Is this a 32 bit or a 64bit build? The Integer*4 won't be liked much for a 64 bit build, for what it's worth my Winmain template looks like this, using BIND(C) and minimal !DEC$ cludge. That should work for 32 or 64 bit.

 

function WinMain( hInstance, hPrevInstance, lpszCmdLine, nCmdShow ) bind(C, name='WinMain')
    use Ifwin
    implicit none
    !DEC$ ATTRIBUTES STDCALL :: WinMain
    integer(INT_PTR)                      :: WinMain
    integer(HANDLE), intent(in), VALUE    :: hInstance
    integer(HANDLE), intent(in), VALUE    :: hPrevInstance
    integer(LPVOID), intent(in), VALUE    :: lpszCmdLine
    integer(DWORD), intent(in), VALUE     :: nCmdShow

 

TonyRichards
Novice
1,935 Views

Hi,

Thanks for your help again.

I added /ENTRY(WinMain) to the Linker..Advanced property page and the Linker failed message says that now _WinMain is the missing external!

I replaced the previous !DEC$ IF DEFINED...(_X86_) stuff with just

!DEC$ ATTRIBUTES STDCALL, ALIAS : '_WinMain' :: WinMain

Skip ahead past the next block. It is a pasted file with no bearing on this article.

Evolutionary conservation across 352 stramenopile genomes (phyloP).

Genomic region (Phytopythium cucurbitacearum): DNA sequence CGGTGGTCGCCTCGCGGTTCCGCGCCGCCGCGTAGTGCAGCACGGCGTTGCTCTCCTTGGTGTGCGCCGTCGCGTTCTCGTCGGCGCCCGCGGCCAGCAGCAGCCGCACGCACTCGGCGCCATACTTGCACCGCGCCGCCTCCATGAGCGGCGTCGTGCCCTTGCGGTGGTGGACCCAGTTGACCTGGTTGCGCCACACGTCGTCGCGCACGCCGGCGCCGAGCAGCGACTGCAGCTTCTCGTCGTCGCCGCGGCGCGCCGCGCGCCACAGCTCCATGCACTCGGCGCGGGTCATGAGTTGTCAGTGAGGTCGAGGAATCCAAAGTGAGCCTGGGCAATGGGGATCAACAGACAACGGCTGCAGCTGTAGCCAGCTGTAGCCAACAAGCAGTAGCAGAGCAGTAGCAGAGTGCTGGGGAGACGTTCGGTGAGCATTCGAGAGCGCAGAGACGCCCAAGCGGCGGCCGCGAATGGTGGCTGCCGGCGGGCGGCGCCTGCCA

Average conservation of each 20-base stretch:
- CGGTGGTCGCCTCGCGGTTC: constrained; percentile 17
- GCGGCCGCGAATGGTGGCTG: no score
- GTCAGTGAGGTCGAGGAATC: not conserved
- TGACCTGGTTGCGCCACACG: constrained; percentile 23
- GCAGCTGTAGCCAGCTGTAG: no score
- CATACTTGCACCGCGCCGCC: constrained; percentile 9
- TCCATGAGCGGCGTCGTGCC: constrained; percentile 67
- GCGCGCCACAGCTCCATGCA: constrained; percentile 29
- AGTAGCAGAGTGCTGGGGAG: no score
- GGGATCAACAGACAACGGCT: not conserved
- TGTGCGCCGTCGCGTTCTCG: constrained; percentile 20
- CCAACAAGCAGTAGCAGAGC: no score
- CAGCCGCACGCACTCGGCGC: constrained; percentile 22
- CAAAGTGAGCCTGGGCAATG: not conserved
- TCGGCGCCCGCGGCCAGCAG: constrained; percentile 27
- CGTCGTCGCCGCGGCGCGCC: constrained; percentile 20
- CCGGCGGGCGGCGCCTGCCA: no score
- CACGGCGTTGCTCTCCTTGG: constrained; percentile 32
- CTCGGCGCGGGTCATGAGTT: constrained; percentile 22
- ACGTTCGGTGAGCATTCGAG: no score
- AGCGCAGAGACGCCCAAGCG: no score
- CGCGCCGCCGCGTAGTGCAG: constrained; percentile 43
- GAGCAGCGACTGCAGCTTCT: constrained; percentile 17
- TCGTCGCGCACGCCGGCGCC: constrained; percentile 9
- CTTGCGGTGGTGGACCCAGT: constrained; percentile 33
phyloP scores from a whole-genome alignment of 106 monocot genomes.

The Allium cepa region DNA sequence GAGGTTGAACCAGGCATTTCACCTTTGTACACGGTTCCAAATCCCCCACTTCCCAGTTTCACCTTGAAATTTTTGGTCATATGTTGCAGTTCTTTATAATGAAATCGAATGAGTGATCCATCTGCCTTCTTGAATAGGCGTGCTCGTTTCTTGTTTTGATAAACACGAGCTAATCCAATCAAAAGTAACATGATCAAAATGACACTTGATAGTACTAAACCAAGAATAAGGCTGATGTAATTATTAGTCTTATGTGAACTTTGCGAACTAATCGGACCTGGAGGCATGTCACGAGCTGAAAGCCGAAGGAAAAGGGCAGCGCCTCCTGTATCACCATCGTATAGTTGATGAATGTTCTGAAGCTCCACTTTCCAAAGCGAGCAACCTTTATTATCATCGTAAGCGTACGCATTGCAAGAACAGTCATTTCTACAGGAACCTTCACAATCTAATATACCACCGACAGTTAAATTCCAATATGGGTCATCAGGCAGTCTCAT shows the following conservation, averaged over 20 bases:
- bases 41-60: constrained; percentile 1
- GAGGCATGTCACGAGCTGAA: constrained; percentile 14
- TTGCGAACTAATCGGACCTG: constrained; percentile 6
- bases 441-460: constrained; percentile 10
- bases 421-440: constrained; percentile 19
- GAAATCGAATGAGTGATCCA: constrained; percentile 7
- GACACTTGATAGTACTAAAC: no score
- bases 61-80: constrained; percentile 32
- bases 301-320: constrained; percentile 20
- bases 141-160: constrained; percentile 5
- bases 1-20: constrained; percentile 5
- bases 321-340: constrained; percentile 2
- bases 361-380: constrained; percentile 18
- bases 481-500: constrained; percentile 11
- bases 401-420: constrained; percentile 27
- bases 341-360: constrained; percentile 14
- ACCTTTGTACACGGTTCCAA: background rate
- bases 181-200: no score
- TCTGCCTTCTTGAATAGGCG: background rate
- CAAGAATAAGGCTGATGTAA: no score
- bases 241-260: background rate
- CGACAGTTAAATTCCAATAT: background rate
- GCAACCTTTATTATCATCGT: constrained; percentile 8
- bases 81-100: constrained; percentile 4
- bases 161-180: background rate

!DEC$ ATTRIBUTES STDCALL, ALIAS : 'WinMain' :: WinMain

!DEC$ ATTRIBUTES STDCALL :: WinMain

In the Configuration Manager for the Debug Active Solution Configuration, the active solution platform is listed as x86, the project platform as Win32. Should this be changed? to what?

regards

Anthony

 

 

 

Steve_Lionel
Black Belt Retired Employee
1,892 Views

@TonyRichards wrote:

Hi,

Thanks for your help again.

I added /ENTRY(WinMain) to the Linker..Advanced property page and the Linker failed message says that now _WinMain is the missing external!

I replaced the previous !DEC$ IF DEFINED...(_X86_) stuff with just

!DEC$ ATTRIBUTES STDCALL, ALIAS : '_WinMain' :: WinMain
!DEC$ ATTRIBUTES STDCALL, ALIAS : 'WinMain' :: WinMain

!DEC$ ATTRIBUTES STDCALL :: WinMain

In the Configuration Manager for the Debug Active Solution Configuration, the active solution platform is listed as x86, the project platform as Win32. Should this be changed? to what?